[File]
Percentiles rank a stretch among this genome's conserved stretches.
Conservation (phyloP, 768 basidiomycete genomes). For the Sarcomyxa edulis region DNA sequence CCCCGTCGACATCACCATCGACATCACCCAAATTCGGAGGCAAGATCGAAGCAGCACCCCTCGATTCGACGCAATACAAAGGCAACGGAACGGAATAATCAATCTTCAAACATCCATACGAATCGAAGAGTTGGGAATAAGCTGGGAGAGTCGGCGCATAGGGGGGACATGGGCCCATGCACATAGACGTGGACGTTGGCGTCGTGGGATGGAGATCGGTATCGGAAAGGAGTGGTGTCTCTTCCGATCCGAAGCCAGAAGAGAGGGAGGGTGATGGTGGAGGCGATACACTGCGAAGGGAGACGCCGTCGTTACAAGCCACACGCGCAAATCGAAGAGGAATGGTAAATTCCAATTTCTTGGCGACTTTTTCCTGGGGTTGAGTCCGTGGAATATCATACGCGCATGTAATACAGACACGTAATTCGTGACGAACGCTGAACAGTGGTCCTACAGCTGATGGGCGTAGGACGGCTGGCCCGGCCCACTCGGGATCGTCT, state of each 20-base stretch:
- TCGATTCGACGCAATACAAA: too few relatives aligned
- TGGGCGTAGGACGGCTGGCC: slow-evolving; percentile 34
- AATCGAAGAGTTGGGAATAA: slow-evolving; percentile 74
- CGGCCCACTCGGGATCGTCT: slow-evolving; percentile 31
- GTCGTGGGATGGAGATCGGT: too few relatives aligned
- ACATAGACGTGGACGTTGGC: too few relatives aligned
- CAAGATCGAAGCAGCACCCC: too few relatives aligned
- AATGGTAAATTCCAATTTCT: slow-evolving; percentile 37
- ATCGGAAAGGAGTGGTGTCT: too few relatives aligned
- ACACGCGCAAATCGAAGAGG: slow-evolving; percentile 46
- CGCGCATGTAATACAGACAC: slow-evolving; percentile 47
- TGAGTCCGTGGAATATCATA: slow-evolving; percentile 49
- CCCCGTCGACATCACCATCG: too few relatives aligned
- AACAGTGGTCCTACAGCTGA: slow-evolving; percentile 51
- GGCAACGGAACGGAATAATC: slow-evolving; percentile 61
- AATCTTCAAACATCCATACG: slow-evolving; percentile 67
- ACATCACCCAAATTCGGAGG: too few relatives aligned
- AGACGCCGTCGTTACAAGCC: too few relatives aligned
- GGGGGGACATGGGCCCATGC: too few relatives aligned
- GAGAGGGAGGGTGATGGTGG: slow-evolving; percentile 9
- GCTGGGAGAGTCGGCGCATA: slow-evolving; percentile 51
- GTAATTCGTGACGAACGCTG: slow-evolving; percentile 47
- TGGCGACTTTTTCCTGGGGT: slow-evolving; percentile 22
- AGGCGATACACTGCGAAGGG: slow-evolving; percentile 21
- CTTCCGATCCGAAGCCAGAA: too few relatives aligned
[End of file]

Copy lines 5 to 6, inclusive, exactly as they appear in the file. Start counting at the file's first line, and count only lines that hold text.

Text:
- AATCGAAGAGTTGGGAATAA: slow-evolving; percentile 74
- CGGCCCACTCGGGATCGTCT: slow-evolving; percentile 31